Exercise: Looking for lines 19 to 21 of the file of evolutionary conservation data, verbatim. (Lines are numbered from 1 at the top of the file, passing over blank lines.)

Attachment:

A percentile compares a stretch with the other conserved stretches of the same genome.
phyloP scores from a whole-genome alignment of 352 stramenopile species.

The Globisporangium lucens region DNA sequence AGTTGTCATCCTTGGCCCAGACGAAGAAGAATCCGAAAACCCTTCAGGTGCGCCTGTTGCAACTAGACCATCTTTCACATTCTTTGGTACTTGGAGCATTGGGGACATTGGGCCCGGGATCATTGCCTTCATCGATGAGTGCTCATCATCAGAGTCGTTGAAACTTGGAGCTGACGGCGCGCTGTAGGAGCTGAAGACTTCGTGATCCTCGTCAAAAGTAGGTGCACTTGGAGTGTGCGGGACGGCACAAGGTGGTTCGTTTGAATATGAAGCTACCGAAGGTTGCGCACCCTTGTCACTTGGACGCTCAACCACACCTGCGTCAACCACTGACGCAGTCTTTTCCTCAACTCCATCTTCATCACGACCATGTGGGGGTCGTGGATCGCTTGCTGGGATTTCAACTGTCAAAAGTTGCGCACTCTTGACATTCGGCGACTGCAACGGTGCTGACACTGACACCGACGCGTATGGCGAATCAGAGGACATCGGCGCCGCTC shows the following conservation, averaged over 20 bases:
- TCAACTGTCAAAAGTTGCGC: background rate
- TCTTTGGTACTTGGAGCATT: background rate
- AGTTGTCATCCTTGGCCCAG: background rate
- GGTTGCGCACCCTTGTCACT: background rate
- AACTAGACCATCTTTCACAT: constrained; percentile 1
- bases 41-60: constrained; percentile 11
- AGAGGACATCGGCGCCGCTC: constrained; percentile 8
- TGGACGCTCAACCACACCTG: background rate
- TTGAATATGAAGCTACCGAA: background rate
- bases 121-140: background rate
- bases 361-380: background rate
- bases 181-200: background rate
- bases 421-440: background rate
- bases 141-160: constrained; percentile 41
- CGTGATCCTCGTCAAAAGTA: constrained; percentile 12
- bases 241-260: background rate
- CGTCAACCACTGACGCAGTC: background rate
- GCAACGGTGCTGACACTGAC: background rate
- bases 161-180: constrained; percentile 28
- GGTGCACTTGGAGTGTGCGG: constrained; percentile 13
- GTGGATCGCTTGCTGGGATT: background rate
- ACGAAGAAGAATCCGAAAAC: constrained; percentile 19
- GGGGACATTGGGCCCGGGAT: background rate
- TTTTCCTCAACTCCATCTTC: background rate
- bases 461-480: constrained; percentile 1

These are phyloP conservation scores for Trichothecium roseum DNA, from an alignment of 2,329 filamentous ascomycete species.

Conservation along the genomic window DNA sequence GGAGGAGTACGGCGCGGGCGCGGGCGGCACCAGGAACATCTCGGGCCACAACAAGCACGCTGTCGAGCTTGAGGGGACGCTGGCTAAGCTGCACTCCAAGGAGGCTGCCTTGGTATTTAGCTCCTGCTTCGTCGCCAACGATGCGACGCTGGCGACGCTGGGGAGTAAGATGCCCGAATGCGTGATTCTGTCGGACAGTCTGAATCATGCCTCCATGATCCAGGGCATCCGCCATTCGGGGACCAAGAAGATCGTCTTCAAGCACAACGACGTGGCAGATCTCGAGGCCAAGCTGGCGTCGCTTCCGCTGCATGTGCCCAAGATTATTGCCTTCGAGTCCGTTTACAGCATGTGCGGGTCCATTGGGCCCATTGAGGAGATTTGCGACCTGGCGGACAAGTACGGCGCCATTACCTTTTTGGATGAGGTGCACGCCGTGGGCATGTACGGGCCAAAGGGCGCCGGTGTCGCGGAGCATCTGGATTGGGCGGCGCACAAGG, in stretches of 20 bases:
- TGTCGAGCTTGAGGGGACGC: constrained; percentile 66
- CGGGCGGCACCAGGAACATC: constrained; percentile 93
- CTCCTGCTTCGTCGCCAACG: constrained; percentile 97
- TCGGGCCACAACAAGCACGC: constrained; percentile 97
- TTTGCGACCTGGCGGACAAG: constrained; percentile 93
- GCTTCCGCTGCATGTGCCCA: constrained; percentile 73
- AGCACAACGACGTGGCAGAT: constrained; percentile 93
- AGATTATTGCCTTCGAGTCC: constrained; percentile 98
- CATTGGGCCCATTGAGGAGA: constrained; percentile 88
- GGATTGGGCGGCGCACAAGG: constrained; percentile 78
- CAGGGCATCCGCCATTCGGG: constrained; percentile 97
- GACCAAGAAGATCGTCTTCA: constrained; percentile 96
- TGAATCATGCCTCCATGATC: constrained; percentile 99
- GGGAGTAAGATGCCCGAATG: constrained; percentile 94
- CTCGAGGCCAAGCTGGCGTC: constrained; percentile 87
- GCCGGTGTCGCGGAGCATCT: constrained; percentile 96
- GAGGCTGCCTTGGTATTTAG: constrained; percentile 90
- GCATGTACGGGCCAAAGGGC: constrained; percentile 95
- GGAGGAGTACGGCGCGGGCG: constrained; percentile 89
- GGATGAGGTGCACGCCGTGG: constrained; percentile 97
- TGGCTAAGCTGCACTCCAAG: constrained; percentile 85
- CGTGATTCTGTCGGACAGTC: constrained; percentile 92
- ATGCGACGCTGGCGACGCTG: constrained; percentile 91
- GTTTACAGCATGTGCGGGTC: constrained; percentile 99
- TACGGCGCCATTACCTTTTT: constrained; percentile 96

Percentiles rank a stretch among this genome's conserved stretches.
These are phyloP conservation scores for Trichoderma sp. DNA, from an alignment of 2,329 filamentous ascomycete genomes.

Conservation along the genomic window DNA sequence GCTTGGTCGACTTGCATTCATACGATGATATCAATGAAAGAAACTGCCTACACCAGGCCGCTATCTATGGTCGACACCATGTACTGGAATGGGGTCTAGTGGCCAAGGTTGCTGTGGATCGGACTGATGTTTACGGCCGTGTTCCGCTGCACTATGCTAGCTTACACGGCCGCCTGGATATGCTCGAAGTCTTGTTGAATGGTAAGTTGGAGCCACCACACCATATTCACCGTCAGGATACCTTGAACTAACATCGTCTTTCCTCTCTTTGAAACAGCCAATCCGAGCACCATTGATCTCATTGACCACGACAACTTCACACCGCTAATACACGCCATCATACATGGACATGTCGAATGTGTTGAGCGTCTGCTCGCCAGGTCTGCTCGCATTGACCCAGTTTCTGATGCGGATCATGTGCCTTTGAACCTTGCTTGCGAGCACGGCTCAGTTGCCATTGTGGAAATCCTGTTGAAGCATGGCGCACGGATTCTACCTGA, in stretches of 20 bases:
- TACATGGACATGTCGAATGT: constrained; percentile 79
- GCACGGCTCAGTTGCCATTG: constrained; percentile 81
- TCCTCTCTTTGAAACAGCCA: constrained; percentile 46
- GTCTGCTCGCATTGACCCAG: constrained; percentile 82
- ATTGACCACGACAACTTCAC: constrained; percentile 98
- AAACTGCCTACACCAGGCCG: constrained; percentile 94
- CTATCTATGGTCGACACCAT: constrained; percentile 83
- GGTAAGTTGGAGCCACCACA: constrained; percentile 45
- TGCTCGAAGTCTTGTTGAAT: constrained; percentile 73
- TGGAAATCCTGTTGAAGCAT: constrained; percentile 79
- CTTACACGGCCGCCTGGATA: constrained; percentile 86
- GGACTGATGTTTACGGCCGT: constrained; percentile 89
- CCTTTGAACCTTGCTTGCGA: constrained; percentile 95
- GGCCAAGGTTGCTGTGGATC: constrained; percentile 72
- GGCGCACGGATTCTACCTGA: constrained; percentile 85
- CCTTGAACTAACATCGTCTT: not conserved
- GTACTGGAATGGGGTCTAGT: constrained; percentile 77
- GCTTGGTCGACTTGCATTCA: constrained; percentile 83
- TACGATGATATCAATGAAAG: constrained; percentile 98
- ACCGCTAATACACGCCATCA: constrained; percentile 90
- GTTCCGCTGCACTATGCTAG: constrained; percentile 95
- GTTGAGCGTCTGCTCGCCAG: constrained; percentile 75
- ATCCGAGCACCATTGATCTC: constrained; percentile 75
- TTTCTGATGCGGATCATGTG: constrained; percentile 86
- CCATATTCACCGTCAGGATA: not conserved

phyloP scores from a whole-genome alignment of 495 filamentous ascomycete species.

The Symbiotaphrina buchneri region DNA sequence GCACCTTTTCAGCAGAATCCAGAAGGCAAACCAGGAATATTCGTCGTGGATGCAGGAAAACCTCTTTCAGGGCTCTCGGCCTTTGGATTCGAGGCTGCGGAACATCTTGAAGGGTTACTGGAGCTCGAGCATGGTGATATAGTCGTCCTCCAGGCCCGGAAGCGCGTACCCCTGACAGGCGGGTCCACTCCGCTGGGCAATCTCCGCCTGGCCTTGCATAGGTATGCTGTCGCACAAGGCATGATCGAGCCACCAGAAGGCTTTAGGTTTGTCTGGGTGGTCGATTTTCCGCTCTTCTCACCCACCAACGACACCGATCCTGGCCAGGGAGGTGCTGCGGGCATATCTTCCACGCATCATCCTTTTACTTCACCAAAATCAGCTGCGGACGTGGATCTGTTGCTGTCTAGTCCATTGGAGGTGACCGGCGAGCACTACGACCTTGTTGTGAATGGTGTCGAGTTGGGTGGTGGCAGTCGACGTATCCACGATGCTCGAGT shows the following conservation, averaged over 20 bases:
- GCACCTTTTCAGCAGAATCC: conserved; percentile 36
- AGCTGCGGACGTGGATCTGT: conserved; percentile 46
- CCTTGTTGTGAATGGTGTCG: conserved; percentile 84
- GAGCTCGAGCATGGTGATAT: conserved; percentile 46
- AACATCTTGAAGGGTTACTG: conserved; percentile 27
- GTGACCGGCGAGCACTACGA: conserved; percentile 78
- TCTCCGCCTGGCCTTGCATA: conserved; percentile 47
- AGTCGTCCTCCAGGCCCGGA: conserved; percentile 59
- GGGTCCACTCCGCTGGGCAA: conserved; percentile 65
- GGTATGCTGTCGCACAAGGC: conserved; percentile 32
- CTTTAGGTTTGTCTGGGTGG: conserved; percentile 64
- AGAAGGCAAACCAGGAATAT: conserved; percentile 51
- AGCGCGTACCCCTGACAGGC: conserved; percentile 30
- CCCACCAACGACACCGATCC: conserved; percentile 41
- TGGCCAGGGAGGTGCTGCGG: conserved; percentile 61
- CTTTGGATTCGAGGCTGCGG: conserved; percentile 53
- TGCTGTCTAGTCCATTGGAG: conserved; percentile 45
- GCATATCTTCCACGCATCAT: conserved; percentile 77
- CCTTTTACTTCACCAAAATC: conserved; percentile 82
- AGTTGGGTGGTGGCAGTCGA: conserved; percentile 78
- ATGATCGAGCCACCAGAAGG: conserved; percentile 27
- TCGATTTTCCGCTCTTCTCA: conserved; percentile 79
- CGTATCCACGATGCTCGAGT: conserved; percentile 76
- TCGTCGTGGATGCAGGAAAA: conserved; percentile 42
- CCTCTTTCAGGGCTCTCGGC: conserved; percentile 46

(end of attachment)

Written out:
- bases 241-260: background rate
- CGTCAACCACTGACGCAGTC: background rate
- GCAACGGTGCTGACACTGAC: background rate